Tuesday, December 31, 2013

Financing a Revolution

Louis Kossuth (1802-1894) spent his life in politics, working for Hungarian independence. He participated in nationalist, liberal reform movements. Hungarian aristocrats formed a national diet in 1825; and Kossuth served as secretary to one of the ministers.  After the diet was dissolved, Kossuth published his own accounts of their sessions and eventually was arrested. 

 EGY FORINT  (One florin)
Central vignette in neo-classical style shows hero with sword and spear 
standing over slain monarch.  
Legend around on buckled leather belts: 
SZABADSÁGÉRT / ISTENÉRT / HAZÁERT 
(For Freedom / For God / For Home ) 
Left vignette – Three Graces. 
Right vignette – goddess with pen, scroll resting on column; 
anvil, machinery on ground.
Signed lower right by Louis Kossuth 
in Hungarian, Kossuth Lajos: family name first)
At left exergue: Toppan, Carpenter, Casilear & Co., Phila.
Legend in Hungarian in engraver’s script reads from left of central vignette 
and continues to right of center.

Ezem pénzjegy álladalmi es egy ezüst forint huszas gyanánt 
nevszerinti értéke által biztositatiki 
minden magyar közpenztar vagy is három 
elfolgadtatik’s teljes a közallomány

 "This note will be redeemed for one silver florin 
in sets of 20 
after three subscriptions have been paid into 
and been accepted by the Hungarian people’s treasury.”

The note has the fabric of other American "wildcat" banknotes of the era.  It is tissue-thin, yet tough, printed on one side only.  The firm Toppan, Carpenter, Casilear & Co., is known for its banknotes and its US Government postage stamps. These notes were issued as 1- 2- and 5-Forint.  The fives are common.  My 1-forint is the only example that I have seen. I have never seen a 2.  You can find them all on eBay, including uncut sheets.  (I bought mine on a bourse floor from an ANA-member dealer.) They never circulated. They easily fit within the "cinderellas" of failed states.  They are not rare, only that some kinds are more commonly available.  As I understand the story, these were sold in America for dollars to raise money for the next revolution which never happened.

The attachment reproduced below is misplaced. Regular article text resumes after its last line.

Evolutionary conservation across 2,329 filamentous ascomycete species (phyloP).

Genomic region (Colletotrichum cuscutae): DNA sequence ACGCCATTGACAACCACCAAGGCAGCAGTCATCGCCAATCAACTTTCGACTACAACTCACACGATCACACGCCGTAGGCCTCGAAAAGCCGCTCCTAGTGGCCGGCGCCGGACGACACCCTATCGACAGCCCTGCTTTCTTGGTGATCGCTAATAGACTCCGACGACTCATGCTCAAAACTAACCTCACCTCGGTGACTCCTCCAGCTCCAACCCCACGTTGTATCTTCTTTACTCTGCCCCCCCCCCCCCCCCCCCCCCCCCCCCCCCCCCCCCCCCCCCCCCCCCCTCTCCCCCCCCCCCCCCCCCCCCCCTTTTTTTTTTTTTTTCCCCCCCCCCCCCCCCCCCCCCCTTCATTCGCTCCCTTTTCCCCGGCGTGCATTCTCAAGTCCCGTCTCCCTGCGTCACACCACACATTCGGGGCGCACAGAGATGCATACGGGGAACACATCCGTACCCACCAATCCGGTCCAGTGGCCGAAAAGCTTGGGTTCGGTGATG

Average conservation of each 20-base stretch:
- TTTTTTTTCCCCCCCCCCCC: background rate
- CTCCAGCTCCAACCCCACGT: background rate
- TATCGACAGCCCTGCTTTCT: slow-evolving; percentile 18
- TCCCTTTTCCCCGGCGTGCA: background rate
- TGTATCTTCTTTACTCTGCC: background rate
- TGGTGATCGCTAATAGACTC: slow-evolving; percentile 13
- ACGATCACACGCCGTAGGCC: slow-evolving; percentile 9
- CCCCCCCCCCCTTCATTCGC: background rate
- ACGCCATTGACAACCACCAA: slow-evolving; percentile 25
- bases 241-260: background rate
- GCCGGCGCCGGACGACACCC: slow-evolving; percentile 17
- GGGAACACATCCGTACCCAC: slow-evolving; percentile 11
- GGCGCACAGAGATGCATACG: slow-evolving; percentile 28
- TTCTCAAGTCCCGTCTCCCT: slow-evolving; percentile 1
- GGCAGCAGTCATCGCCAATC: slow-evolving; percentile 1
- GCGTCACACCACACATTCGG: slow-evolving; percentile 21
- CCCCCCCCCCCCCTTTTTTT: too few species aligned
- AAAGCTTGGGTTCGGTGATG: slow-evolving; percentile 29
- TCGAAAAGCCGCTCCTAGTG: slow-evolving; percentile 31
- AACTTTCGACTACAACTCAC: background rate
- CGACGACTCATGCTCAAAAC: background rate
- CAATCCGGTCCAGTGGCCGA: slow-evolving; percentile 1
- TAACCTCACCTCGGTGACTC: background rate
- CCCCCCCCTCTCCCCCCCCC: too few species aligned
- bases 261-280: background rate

After the failure of the 1848 revolutions, Louis Kossuth escaped via the Ottoman Empire to France. He then went to the UK before coming to the USA in December 1851.  Here he was treated like Lafayette, given parades, having towns named for him.  He met Abraham Lincoln in Springfield.  However, he fell into diplomatic embarrassments and returned to the UK ahead of more serious problems.  Speaking to a German-American club in favor of the election of Franklin Pierce in the 1852 election was a blunder. (See the XYZ Affair.)  Conspiring with American military officers to overthrow the government in Haiti was far beyond any limits. 

It was also typical of Kossuth.  In 1851, he was aboard an American ship, the USS Mississippi from Turkey, in France, when he insisted on speaking to a public gathering.  French president (not yet emperor) Louis Bonaparte forbade it. Kossuth spoke anyway, and in so doing violated the neutrality of his American hosts.  He was put off the Mississippi at Gibraltar

Louis Kossuth was an aristocrat and a Hungarian. He had no sympathies with those outside his class and few with the other ethnic groups within the Hungarian domain.  Other revolutionaries found him impossible to work with.  On the plus side, during his imprisonment 1837-1840 he taught himself English by reading Shakespeare.  When he visited the UK in 1851, even his political enemies were impressed with his speeches.

He is considered a national hero.  Only King Stephen ranks higher.  Kossuth has been honored on several series of coins and notes since Hungary’s complete independence from Austria following World War One. 

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